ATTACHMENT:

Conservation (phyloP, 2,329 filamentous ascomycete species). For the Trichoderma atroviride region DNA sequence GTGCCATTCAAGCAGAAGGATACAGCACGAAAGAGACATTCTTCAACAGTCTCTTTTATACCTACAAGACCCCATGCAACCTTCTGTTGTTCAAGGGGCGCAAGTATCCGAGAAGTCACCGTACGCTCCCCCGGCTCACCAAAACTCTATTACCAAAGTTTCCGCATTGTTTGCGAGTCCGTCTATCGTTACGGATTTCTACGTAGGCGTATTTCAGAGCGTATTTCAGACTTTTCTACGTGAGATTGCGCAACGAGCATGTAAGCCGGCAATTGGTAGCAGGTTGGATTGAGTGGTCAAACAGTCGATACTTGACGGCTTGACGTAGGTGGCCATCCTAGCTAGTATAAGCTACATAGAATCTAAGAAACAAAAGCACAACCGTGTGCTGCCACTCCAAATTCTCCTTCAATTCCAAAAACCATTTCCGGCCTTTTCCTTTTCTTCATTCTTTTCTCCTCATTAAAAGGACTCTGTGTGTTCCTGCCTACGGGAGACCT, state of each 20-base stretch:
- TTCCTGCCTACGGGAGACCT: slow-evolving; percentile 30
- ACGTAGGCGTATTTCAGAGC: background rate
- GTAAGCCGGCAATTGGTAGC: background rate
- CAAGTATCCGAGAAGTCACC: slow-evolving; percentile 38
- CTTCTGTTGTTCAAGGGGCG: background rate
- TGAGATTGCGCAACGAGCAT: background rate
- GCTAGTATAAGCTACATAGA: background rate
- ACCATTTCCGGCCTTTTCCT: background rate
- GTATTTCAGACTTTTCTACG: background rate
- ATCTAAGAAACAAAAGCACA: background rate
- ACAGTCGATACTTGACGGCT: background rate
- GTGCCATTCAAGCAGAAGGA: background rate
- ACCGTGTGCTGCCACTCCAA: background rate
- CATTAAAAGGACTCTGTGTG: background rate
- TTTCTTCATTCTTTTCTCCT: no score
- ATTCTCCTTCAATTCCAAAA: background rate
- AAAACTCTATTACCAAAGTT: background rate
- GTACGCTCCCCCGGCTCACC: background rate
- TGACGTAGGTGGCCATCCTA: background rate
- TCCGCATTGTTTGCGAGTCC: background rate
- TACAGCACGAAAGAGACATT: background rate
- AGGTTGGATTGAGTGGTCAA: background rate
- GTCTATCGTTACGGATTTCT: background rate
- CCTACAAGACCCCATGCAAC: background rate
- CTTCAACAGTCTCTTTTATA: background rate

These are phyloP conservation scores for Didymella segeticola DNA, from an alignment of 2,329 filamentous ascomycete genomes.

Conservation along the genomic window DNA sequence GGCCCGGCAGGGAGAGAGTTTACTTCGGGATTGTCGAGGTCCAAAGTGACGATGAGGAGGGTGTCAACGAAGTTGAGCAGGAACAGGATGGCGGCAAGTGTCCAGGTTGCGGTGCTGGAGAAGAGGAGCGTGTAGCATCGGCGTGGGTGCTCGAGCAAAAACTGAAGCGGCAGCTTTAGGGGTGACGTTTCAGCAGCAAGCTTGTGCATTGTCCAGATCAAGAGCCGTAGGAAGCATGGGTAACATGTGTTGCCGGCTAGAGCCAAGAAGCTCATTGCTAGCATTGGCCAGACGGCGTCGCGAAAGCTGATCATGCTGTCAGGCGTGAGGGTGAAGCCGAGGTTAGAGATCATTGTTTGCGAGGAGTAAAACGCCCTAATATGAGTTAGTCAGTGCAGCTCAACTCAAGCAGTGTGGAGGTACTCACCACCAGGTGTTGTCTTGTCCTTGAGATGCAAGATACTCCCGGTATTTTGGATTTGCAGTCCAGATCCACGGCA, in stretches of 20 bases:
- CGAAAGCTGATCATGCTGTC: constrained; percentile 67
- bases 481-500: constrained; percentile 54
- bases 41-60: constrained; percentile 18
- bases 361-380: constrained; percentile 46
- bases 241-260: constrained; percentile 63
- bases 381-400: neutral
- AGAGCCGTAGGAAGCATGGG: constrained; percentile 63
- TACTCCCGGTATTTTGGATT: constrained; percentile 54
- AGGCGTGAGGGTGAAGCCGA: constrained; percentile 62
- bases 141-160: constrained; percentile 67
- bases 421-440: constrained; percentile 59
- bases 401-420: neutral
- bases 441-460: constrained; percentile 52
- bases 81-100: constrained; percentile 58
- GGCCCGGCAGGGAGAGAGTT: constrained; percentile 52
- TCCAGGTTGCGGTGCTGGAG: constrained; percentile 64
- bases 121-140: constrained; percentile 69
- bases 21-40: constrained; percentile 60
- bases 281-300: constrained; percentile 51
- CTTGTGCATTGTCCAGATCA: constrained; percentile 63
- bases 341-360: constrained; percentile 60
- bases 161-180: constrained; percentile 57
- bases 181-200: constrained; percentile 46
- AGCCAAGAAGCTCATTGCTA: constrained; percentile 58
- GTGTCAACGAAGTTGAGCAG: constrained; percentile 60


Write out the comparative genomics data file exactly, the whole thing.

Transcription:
Conservation (phyloP, 2,329 filamentous ascomycete species). For the Trichoderma atroviride region DNA sequence GTGCCATTCAAGCAGAAGGATACAGCACGAAAGAGACATTCTTCAACAGTCTCTTTTATACCTACAAGACCCCATGCAACCTTCTGTTGTTCAAGGGGCGCAAGTATCCGAGAAGTCACCGTACGCTCCCCCGGCTCACCAAAACTCTATTACCAAAGTTTCCGCATTGTTTGCGAGTCCGTCTATCGTTACGGATTTCTACGTAGGCGTATTTCAGAGCGTATTTCAGACTTTTCTACGTGAGATTGCGCAACGAGCATGTAAGCCGGCAATTGGTAGCAGGTTGGATTGAGTGGTCAAACAGTCGATACTTGACGGCTTGACGTAGGTGGCCATCCTAGCTAGTATAAGCTACATAGAATCTAAGAAACAAAAGCACAACCGTGTGCTGCCACTCCAAATTCTCCTTCAATTCCAAAAACCATTTCCGGCCTTTTCCTTTTCTTCATTCTTTTCTCCTCATTAAAAGGACTCTGTGTGTTCCTGCCTACGGGAGACCT, state of each 20-base stretch:
- TTCCTGCCTACGGGAGACCT: slow-evolving; percentile 30
- ACGTAGGCGTATTTCAGAGC: background rate
- GTAAGCCGGCAATTGGTAGC: background rate
- CAAGTATCCGAGAAGTCACC: slow-evolving; percentile 38
- CTTCTGTTGTTCAAGGGGCG: background rate
- TGAGATTGCGCAACGAGCAT: background rate
- GCTAGTATAAGCTACATAGA: background rate
- ACCATTTCCGGCCTTTTCCT: background rate
- GTATTTCAGACTTTTCTACG: background rate
- ATCTAAGAAACAAAAGCACA: background rate
- ACAGTCGATACTTGACGGCT: background rate
- GTGCCATTCAAGCAGAAGGA: background rate
- ACCGTGTGCTGCCACTCCAA: background rate
- CATTAAAAGGACTCTGTGTG: background rate
- TTTCTTCATTCTTTTCTCCT: no score
- ATTCTCCTTCAATTCCAAAA: background rate
- AAAACTCTATTACCAAAGTT: background rate
- GTACGCTCCCCCGGCTCACC: background rate
- TGACGTAGGTGGCCATCCTA: background rate
- TCCGCATTGTTTGCGAGTCC: background rate
- TACAGCACGAAAGAGACATT: background rate
- AGGTTGGATTGAGTGGTCAA: background rate
- GTCTATCGTTACGGATTTCT: background rate
- CCTACAAGACCCCATGCAAC: background rate
- CTTCAACAGTCTCTTTTATA: background rate

These are phyloP conservation scores for Didymella segeticola DNA, from an alignment of 2,329 filamentous ascomycete genomes.

Conservation along the genomic window DNA sequence GGCCCGGCAGGGAGAGAGTTTACTTCGGGATTGTCGAGGTCCAAAGTGACGATGAGGAGGGTGTCAACGAAGTTGAGCAGGAACAGGATGGCGGCAAGTGTCCAGGTTGCGGTGCTGGAGAAGAGGAGCGTGTAGCATCGGCGTGGGTGCTCGAGCAAAAACTGAAGCGGCAGCTTTAGGGGTGACGTTTCAGCAGCAAGCTTGTGCATTGTCCAGATCAAGAGCCGTAGGAAGCATGGGTAACATGTGTTGCCGGCTAGAGCCAAGAAGCTCATTGCTAGCATTGGCCAGACGGCGTCGCGAAAGCTGATCATGCTGTCAGGCGTGAGGGTGAAGCCGAGGTTAGAGATCATTGTTTGCGAGGAGTAAAACGCCCTAATATGAGTTAGTCAGTGCAGCTCAACTCAAGCAGTGTGGAGGTACTCACCACCAGGTGTTGTCTTGTCCTTGAGATGCAAGATACTCCCGGTATTTTGGATTTGCAGTCCAGATCCACGGCA, in stretches of 20 bases:
- CGAAAGCTGATCATGCTGTC: constrained; percentile 67
- bases 481-500: constrained; percentile 54
- bases 41-60: constrained; percentile 18
- bases 361-380: constrained; percentile 46
- bases 241-260: constrained; percentile 63
- bases 381-400: neutral
- AGAGCCGTAGGAAGCATGGG: constrained; percentile 63
- TACTCCCGGTATTTTGGATT: constrained; percentile 54
- AGGCGTGAGGGTGAAGCCGA: constrained; percentile 62
- bases 141-160: constrained; percentile 67
- bases 421-440: constrained; percentile 59
- bases 401-420: neutral
- bases 441-460: constrained; percentile 52
- bases 81-100: constrained; percentile 58
- GGCCCGGCAGGGAGAGAGTT: constrained; percentile 52
- TCCAGGTTGCGGTGCTGGAG: constrained; percentile 64
- bases 121-140: constrained; percentile 69
- bases 21-40: constrained; percentile 60
- bases 281-300: constrained; percentile 51
- CTTGTGCATTGTCCAGATCA: constrained; percentile 63
- bases 341-360: constrained; percentile 60
- bases 161-180: constrained; percentile 57
- bases 181-200: constrained; percentile 46
- AGCCAAGAAGCTCATTGCTA: constrained; percentile 58
- GTGTCAACGAAGTTGAGCAG: constrained; percentile 60